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Things to Eat and Drink in Japan

Japanese Food

Sukiyaki



Last update February 20, 2020

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Sukiyaki  すきやき, 鋤焼(き)

Beef and Vegetable Pot Cuisine

sukiyaki As one of Nabe Ryōri (pot cuisine), it's for collective eating and a typical item for Bōnen Kai (Year Closing Party) or Shinnen Kai (New Year Welcoming Party). While people are chatting over drinks picking up some small Otsumami (side dish), a voluntary cooking hero (called Nabe Bugyō or Pot Governor) will start to grill beef slices, season them with sugar and Shōyu, put other ingredients such as Tofu, Neghi (Welsh onion), Konnyaku, Fu, Shunghiku (vegetable chrysanthemum), Maronī (a kind of glass noodle) and Mochi (rice cake) in an appropriate sequence (Pot Governor can be very specific about this!). When the governor gives a green light, it's done and time to eat. Usually, ingredients are dipped in stirred raw egg, which makes the taste richer. Since eating is from the same pan, slow eaters should be a bit warned: Make haste or take whatever you want before gobblers do! Lastly, when most of the contents in the pan are gone, here comes Udon (a type of noodle). Your Bugyō will order more broth (for no extra charge) and start cooking again.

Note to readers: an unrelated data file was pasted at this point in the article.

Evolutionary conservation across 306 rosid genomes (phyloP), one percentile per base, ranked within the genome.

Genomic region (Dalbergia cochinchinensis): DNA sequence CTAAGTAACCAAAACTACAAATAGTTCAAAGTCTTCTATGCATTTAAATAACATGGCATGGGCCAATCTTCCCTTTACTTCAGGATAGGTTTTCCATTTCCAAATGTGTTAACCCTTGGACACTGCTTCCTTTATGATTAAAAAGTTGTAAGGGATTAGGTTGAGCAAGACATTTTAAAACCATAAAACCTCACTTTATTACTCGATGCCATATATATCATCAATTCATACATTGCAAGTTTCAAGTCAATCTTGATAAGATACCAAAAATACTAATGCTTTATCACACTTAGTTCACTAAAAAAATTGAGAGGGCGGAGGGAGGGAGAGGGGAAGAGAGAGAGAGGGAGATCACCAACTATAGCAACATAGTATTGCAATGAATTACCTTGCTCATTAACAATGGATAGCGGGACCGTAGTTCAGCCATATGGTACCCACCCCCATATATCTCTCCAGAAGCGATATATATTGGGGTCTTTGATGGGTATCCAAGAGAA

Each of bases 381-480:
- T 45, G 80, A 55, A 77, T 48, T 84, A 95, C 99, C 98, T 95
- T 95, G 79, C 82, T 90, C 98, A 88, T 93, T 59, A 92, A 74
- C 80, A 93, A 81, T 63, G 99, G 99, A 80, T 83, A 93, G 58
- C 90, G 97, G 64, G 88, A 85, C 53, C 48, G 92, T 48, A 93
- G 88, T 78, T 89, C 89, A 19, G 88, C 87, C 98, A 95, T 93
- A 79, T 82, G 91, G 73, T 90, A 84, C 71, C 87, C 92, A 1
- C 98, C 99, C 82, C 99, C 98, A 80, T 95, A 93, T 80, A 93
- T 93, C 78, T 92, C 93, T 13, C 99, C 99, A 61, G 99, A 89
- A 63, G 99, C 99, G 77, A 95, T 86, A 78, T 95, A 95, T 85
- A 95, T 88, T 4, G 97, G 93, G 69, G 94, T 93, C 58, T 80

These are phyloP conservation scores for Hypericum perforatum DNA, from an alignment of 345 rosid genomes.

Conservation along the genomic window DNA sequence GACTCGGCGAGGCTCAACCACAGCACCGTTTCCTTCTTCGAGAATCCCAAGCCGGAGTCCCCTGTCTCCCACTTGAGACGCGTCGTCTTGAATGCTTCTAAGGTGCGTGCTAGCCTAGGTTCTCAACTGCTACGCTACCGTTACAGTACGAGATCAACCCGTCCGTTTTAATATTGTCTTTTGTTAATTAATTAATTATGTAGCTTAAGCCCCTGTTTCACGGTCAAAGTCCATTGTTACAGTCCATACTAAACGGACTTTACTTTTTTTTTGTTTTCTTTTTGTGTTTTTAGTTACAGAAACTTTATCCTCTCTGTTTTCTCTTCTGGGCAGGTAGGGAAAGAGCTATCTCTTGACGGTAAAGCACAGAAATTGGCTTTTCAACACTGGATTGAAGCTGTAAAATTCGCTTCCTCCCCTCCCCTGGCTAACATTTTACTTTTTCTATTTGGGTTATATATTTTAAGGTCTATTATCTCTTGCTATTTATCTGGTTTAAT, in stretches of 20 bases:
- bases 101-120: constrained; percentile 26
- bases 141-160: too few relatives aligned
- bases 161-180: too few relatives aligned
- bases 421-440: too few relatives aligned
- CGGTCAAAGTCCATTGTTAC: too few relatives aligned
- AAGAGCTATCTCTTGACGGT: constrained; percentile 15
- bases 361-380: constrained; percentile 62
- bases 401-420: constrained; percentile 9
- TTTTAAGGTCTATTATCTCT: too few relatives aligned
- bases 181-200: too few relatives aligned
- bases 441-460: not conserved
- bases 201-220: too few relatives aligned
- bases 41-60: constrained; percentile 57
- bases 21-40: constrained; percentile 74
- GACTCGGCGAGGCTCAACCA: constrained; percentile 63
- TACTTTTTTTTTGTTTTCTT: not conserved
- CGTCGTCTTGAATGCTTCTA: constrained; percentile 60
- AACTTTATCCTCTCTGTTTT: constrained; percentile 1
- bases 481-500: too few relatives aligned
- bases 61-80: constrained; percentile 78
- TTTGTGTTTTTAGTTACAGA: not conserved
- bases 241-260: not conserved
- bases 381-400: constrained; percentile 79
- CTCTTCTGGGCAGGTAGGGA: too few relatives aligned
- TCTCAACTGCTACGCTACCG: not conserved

(Photos: Home-made Sukiyaki with Nano Hana or salad flower instead of Shunghiku.)

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